Food can either help or hinder a patient's recovery, which is why hospitals should reconsider their approach.
Hear the phrase 'hospital food' and your thoughts probably turn to mental images of reconstituted mashed potatoes, unidentifiable grey meat, soft vegetables, jello, and little cups of syrupy orange juice. It is all swathed in plastic and it is all gross, hardly the stuff with which to nourish a sick or healing body.
Even if taste isn't taken into consideration – which it really should be – this system needs to change in order to improve nutritional value and to reduce food waste. André Picard argued recently in an opinion piece for the Globe and Mail that as much as half of all the food served in Canadian hospitals goes uneaten and ends up in the trash.
"When you consider that Canadian hospitals serve roughly 275,000 meals daily and spend in excess of $4-billion on food services annually, that level of waste is almost as stomach-turning as the food itself."
Then there is the lack of nutrients. Yoni Freedhoff, a professor of medicine at the University of Ottawa, gave the example of his own father, who was fed ultra-processed, pre-packaged foods while in hospital and, despite never having had diabetes, developed blood sugar problems requiring medication; the problems disappeared once discharged and his diet was able to improve.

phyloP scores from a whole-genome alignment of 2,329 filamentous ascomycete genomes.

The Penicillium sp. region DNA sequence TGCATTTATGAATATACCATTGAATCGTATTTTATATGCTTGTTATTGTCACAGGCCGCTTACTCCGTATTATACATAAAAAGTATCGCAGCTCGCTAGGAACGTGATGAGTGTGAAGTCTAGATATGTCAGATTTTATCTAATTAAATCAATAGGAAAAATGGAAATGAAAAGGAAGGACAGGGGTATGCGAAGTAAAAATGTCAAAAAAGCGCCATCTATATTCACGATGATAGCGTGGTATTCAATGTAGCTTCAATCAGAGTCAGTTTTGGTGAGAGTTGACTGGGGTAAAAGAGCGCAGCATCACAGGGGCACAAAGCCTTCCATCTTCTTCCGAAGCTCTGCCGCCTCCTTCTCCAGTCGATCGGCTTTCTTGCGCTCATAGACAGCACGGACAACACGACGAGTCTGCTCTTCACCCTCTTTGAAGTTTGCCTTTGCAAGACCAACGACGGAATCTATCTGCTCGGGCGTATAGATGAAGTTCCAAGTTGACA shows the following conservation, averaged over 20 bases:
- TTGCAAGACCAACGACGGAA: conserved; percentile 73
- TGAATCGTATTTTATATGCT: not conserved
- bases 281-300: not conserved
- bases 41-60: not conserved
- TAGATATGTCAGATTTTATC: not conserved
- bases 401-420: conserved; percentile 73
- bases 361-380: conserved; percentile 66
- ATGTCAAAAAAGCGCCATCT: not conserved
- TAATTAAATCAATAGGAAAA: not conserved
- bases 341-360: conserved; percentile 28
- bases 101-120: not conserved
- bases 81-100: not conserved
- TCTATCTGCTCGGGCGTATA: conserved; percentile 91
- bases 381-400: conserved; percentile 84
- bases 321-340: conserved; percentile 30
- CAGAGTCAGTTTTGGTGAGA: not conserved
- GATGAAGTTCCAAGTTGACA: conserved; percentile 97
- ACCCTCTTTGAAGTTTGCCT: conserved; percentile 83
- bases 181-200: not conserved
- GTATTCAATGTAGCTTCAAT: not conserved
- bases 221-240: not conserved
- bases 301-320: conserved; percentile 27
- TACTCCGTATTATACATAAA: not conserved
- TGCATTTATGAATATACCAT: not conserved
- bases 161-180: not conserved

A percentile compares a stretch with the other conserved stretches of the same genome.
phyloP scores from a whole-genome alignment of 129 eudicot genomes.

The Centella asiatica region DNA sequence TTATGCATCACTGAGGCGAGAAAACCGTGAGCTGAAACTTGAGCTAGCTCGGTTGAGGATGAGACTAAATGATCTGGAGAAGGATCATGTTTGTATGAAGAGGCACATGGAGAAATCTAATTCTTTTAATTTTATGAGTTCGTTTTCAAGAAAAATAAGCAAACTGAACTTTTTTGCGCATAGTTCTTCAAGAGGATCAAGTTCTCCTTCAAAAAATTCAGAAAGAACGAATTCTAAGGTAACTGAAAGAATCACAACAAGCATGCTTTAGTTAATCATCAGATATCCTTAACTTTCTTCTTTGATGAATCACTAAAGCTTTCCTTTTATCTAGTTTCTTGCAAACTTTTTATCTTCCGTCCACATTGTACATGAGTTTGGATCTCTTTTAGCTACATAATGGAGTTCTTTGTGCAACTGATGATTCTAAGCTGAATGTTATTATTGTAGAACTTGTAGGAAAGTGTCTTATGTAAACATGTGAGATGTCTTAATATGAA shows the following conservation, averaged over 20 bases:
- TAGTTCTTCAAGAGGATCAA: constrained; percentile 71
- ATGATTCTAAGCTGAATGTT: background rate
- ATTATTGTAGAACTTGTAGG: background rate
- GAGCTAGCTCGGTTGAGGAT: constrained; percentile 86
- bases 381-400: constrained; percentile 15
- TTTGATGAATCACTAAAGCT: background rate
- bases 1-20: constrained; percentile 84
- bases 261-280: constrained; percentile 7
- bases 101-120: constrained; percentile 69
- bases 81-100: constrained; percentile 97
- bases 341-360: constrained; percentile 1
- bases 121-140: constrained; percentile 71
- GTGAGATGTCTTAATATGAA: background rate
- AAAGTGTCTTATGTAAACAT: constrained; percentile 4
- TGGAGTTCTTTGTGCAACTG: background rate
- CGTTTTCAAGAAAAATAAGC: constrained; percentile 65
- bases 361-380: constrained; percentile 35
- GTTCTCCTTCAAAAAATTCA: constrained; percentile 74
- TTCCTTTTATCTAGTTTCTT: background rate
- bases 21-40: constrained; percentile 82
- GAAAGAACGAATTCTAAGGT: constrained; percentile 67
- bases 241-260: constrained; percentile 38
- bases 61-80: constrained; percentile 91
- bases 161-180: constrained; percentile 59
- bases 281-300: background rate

Picard recognizes that hospital food is notoriously terrible because of budgetary restraints. The average daily allowance per patient is $8-9, and it's next to impossible to eat well on such a pittance. But that allowance is also the result of a medical system that does not view food as being crucial to healing. He writes,
"The sea change that needs to occur is largely a philosophical one. Hospitals and health-care providers need to view food as part of the healing process and the patient experience... Hospitals should be places of healing and not just medico-surgical factories."
It's time for a new approach, one that invests in menus, fresh ingredients, and well-equipped kitchens. Although the upfront investment may seem daunting, I suspect that there would be tremendous gains thanks to shortened hospital stays, quicker recoveries, and far less waste to be dealt with.